But then this past Tuesday came Wisconsin’s second and final set of state senate recalls. In response to and apparent retaliation for the recall campaigns mounted against Republicans, the Wisconsin Republican Party, funded by big globs of money from the Koch Brothers’ infamous Americans For Prosperity foundation and other right-wing interest groups, managed to collect signatures sufficient to warrant elections to recall Democratic state senators Bob Wirch and Jim Holperin, among the fourteen who fled Wisconsin last winter in an effort to, by leaving the senate short of a quorum, prevent voting on (and, inevitably, passage of) the union-busting legislation by which our current governor’s legacy will inevitably be defined. In both elections, the incumbent Democrats defeated their Republican challengers easily, despite vociferous accusations of having “walked out on the job” and other such nonsense. 

On balance, then, while Democrats did not take the three seats they’d been shooting for, and therefore did not regain control of the state senate, two Republican state senators were recalled—the first two such recalls in Wisconsin’s history—and zero Democratic state senators were recalled. Perhaps more importantly, the recall of the two Republican senators indicates a return to form in both of those traditionally left-leaning districts, and it seems to me that this leftward shift could well turn out to be consequential. Wisconsin has gone blue, as they say, in the last two presidential elections, but just barely—by the skin of its perennially progressive teeth. That makes it a swing state, according to the experts, and to have recaptured two districts that in recent years slipped away might well make a difference in whether Wisconsin goes red or blue in the upcoming presidential election, which in turn (such seems to be the basic premise of the swing state) just might make a difference, or even the difference, in how the country goes.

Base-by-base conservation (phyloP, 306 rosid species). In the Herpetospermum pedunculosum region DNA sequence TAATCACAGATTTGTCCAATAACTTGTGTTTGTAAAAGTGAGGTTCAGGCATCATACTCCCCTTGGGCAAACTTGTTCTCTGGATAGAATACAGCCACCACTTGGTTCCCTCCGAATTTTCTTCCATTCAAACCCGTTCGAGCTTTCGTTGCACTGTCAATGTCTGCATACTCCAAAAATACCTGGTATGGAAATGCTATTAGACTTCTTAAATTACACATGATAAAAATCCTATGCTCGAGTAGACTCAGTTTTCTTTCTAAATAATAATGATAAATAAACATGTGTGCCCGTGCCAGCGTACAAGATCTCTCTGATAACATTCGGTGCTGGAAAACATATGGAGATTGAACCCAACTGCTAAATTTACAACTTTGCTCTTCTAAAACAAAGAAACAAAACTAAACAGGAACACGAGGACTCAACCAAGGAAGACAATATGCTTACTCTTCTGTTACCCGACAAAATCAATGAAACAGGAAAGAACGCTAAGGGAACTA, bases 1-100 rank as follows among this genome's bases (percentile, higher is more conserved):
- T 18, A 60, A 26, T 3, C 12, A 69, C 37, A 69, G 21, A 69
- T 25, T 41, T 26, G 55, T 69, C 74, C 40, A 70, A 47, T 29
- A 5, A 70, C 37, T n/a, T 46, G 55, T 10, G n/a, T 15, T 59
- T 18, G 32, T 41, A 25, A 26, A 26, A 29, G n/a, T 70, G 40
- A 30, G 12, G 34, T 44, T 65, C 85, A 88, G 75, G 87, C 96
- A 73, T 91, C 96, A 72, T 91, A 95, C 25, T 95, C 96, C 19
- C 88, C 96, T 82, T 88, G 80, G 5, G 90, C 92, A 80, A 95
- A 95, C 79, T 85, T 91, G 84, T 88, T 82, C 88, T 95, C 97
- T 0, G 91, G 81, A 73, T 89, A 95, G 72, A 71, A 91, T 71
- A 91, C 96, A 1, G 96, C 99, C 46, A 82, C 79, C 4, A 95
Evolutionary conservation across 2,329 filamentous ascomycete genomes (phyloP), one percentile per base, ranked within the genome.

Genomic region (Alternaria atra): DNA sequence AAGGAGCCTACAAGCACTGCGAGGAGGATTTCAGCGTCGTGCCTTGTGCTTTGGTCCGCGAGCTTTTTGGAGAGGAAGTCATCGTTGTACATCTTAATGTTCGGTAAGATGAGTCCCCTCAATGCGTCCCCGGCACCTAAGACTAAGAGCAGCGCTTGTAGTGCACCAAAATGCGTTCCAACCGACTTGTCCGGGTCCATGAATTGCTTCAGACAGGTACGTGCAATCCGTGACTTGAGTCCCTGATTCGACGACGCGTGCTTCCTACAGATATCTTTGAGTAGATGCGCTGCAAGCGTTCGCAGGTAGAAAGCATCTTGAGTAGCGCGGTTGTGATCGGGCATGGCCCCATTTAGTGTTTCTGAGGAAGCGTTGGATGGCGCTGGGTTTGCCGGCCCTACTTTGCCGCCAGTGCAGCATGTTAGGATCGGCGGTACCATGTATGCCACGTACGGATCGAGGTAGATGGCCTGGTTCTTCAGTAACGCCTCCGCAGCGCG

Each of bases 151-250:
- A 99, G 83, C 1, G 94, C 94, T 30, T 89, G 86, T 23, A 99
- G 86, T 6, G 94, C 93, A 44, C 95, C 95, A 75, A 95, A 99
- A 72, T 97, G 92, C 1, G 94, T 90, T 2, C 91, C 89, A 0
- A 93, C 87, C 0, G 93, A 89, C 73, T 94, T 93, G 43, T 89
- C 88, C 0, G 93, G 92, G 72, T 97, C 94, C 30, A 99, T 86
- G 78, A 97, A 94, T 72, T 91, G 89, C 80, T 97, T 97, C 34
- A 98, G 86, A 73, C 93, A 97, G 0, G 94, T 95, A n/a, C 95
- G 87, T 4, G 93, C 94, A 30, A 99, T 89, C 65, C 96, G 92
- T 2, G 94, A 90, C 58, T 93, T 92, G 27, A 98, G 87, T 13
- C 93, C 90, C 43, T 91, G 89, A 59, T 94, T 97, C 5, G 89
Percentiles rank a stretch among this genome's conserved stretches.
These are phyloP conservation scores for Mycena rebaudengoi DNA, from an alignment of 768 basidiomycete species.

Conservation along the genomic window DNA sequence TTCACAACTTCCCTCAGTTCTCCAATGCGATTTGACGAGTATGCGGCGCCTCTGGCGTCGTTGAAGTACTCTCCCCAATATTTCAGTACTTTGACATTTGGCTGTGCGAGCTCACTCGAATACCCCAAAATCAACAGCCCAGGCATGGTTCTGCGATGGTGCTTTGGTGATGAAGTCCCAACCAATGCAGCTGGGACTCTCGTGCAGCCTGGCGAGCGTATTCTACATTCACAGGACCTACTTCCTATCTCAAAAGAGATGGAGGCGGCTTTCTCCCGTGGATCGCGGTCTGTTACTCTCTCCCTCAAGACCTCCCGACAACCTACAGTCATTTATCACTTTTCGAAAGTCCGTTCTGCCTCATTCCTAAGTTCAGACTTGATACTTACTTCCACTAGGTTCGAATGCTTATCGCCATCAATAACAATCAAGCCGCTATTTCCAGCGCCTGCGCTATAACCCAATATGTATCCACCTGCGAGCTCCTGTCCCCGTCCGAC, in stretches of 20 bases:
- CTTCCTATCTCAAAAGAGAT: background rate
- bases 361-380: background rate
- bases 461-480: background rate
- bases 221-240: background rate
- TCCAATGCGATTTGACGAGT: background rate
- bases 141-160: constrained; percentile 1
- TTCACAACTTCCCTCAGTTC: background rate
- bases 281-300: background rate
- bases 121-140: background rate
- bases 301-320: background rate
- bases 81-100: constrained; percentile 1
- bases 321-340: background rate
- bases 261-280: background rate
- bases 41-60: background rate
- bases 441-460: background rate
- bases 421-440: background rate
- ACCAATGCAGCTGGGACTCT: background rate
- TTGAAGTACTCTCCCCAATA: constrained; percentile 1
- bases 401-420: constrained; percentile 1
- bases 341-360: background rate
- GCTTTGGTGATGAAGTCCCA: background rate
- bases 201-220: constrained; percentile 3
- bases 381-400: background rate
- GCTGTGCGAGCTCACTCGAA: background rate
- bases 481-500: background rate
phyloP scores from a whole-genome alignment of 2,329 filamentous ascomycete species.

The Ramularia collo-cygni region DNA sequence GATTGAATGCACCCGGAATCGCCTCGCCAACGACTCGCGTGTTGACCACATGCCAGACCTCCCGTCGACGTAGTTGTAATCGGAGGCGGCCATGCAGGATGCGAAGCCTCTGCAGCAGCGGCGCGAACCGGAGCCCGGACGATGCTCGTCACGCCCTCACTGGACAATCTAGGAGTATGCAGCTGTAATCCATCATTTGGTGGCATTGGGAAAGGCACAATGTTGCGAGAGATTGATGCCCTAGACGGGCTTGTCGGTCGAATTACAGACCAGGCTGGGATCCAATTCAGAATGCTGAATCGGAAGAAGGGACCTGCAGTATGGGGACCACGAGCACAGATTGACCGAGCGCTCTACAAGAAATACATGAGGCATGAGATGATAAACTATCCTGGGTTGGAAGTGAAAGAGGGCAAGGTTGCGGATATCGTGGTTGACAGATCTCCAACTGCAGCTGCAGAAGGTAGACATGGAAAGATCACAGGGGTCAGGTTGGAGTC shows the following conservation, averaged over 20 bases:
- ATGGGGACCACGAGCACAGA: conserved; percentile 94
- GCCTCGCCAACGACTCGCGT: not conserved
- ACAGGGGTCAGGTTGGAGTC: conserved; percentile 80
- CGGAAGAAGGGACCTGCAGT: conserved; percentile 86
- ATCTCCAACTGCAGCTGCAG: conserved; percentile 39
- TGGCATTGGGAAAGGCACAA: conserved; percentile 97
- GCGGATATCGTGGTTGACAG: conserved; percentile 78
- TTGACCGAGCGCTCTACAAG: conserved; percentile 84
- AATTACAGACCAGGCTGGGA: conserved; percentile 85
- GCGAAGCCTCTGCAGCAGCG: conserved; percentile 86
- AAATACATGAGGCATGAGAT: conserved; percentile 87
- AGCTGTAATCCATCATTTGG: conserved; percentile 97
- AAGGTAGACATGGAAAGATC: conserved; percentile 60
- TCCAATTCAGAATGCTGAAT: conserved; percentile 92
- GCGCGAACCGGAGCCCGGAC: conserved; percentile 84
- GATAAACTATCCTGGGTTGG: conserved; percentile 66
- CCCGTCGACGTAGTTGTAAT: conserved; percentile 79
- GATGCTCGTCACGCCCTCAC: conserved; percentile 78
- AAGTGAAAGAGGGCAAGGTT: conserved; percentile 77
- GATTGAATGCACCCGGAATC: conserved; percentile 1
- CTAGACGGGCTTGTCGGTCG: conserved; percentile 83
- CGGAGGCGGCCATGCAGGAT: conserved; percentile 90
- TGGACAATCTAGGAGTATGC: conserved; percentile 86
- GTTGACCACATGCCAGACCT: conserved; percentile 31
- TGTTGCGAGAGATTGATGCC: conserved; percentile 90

None of this, of course, is cause for unbridled optimism. These days we are all subjects of a politics of resentment: one in which the rather lifeless desire to see your nearest neighbors lose whatever real or perceived advantages they might hold over you seems more often than not to prevail over the far more demanding desire to work in solidarity with those neighbors to secure for as many as possible the kind of dignified life none should have to do without in a country that is home to unprecedented quantities of wealth. In such a climate, there is precious little space for hope. But perhaps it is also the case that we on the left are a little too good at losing. Losing brings out the fight in us. It gives us traction, and lends coherence—if only the coherence of shared failure—to the disparate grievances by which we are motivated. But if we really believe in what we’re fighting for—and here in Wisconsin I’d like to think that we do—now might be a good time to keep track of our victories as well.


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On Wisconsin

Monday, 29 August 2011 05:23 By Eli S Evans, n+1 | Op-Ed